Since 2013, ELTjam has evolved from a blog to a learning agency, but what got us fired up to start in the first place was our interest in tech, startup culture and new ways of working, and how these could be brought into ELT. One example is Agile – the standard way of running software projects and developing tech products – but in our experience still not used much in ELT materials development when done at a large scale. This post is about how we recently used Agile in a large ELT course development project.
The Automated Language Teaching and Assessment Institute (ALTA) at the University of Cambridge has recently announced the first summer school in Machine Learning for Digital English Language Teaching, to be held 3-7 July 2017, in Chania, Crete. We think it’s going to be a fascinating event – we’ll be there and will be sharing the outcomes on ELTjam. In meantime, we asked Diane NIcholls to tell us some more about the event.
Artificial intelligence is a vast, complex and potentially confusing subject. Since we believe it has the potential to transform ELT (and many other aspects of life too, of course), we thought it would be useful to start setting out what AI actually is, and demystifying some of the terminology. It’s a topic we plan to delve into more deeply during 2017, looking at the pros and cons, seeking out and analysing specific examples in the field of languages and sharing our thoughts on what this all means for ELT. But for now, we hope this acts as useful starting point in simply understanding what AI is and how it works.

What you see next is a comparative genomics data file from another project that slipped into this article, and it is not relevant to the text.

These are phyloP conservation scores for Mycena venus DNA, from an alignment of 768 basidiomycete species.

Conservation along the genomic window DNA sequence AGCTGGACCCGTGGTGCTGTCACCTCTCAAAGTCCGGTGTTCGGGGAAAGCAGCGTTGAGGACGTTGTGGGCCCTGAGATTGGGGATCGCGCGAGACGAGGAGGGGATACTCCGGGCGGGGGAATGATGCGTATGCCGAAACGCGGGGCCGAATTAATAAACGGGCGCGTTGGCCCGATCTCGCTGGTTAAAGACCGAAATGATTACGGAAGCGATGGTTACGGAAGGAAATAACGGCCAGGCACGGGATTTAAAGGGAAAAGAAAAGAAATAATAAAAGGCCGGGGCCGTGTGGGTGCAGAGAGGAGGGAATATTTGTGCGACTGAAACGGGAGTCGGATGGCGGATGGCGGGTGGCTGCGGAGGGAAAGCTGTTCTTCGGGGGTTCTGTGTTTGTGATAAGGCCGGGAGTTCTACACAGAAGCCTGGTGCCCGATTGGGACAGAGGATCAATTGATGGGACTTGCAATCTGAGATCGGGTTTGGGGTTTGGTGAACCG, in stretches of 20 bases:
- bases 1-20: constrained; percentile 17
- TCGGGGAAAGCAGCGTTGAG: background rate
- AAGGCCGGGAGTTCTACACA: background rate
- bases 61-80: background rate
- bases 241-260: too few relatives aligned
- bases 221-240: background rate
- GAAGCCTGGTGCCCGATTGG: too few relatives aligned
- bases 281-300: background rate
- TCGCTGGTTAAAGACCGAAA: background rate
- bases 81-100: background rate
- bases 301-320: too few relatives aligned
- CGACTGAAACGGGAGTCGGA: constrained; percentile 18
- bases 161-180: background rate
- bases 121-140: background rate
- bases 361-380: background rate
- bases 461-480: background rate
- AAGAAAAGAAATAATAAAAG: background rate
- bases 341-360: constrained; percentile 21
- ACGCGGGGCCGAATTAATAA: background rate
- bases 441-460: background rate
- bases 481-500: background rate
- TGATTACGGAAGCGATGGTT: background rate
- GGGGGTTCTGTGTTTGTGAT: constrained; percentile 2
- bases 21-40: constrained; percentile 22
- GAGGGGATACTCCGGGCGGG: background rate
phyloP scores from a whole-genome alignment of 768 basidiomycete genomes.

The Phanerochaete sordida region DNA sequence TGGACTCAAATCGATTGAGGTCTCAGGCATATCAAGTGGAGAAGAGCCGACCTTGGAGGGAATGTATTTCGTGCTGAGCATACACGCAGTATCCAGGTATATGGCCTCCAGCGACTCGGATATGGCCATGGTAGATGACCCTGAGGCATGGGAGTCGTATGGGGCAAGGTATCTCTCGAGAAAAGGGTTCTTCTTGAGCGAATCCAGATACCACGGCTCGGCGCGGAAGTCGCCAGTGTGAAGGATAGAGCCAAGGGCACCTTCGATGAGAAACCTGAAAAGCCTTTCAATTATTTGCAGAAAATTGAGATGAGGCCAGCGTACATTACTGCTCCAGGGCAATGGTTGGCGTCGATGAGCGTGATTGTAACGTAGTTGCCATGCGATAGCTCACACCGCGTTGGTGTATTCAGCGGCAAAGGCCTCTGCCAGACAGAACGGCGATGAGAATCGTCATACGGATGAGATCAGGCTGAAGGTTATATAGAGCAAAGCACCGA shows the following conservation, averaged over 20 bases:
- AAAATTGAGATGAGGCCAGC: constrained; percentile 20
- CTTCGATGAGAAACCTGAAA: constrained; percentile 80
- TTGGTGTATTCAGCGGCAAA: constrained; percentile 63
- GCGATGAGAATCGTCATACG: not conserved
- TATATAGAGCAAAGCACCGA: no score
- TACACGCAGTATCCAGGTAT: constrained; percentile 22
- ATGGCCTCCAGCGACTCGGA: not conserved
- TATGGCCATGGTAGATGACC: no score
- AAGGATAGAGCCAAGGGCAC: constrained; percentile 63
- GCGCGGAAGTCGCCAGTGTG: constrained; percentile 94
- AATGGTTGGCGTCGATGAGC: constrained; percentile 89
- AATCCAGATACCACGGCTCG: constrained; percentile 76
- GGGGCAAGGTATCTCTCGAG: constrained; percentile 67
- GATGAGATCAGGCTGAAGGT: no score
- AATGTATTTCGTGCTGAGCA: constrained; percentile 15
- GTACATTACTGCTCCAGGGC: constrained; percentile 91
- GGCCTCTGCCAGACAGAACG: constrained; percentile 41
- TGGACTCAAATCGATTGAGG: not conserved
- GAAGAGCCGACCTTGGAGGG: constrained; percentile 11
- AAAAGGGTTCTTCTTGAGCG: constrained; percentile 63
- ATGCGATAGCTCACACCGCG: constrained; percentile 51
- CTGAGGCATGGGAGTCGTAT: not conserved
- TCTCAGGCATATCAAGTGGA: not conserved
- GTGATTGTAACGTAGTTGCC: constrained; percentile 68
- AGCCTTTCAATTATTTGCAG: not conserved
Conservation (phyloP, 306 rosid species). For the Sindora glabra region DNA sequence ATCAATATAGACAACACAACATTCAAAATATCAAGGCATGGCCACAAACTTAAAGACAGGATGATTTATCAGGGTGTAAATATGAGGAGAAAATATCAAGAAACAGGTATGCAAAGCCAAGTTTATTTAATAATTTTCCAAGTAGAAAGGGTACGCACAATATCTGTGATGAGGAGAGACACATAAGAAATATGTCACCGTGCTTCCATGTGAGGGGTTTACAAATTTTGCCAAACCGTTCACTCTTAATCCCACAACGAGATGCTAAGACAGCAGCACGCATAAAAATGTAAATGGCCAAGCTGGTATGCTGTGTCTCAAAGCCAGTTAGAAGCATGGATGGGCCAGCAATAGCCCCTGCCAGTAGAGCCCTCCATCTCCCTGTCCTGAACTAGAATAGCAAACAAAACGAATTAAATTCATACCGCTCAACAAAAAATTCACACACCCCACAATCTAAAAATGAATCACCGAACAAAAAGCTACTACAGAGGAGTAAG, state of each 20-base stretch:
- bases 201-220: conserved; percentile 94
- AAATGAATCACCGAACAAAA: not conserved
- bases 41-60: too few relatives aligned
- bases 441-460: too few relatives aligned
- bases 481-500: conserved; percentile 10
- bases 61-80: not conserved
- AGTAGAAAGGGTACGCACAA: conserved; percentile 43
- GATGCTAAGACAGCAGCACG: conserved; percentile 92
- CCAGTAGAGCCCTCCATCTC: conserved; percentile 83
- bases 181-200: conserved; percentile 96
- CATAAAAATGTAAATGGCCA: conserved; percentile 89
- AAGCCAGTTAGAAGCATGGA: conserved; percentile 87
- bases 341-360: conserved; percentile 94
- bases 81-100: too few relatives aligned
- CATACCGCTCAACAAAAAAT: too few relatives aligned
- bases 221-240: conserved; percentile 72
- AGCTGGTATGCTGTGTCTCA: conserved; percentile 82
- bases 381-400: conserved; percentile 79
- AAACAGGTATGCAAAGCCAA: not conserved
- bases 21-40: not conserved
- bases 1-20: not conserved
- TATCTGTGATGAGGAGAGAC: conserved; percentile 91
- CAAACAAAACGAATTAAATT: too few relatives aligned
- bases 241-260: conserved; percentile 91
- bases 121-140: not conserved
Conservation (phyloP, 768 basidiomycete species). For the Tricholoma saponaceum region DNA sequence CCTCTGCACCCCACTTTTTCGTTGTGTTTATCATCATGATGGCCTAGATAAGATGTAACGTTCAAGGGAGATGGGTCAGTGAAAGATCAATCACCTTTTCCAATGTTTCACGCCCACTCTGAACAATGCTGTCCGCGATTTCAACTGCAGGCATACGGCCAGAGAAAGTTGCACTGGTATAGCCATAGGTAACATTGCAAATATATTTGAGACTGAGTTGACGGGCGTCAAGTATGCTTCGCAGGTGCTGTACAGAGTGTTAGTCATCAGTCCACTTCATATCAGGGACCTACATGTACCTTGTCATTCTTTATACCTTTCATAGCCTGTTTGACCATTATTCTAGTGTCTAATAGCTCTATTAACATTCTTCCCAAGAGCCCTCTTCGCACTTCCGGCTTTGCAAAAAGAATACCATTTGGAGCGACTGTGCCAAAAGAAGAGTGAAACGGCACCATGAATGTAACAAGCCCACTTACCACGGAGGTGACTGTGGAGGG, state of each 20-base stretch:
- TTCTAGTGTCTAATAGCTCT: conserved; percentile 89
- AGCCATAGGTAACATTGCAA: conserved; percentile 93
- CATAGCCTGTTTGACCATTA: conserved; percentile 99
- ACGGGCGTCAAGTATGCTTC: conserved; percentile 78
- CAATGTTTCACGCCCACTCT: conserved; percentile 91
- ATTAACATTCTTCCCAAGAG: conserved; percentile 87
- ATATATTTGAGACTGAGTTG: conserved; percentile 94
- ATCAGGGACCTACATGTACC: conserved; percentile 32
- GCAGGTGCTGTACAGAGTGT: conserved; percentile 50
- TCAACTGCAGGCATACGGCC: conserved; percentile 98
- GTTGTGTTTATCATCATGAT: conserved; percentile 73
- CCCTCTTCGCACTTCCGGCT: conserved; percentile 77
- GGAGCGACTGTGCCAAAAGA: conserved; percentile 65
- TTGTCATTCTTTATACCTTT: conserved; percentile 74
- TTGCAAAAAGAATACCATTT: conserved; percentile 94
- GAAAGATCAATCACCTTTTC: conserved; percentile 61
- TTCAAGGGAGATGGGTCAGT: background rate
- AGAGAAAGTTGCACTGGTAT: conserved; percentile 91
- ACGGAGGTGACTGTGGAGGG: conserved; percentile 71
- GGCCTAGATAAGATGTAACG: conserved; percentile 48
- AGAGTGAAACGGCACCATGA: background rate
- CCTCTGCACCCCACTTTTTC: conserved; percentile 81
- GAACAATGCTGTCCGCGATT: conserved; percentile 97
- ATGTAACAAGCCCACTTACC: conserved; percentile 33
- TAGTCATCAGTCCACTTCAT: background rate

We believe that artificial intelligence (AI), machine learning and natural language processing are going to have a massive impact on ELT, and probably more rapidly than many might expect. A fascinating example of this is a new product from Cambridge called Write & Improve, which aims to provide automated help with writing. Diane Nicholls is one of the team behind the product, and we asked her to tell us more about it. In this in-depth interview, Diane talks about how the system works and, perhaps even more interestingly, how it was developed and what was learned in the process. We think it encapsulates a lot of where ELT is heading – both in what the product itself is trying to do, but also in the way the project has brought together the worlds of ELT, academic research and technology in a way we haven’t seen before.
It’s been a while since we did this, but after a year as … interesting … as 2016, we thought we’d have a go at coming up with some predictions for the year ahead. The rules were simple: two predictions each from me, Nick, Tim and Jo. Then in 12 months, we can all look back and wonder just what we were thinking.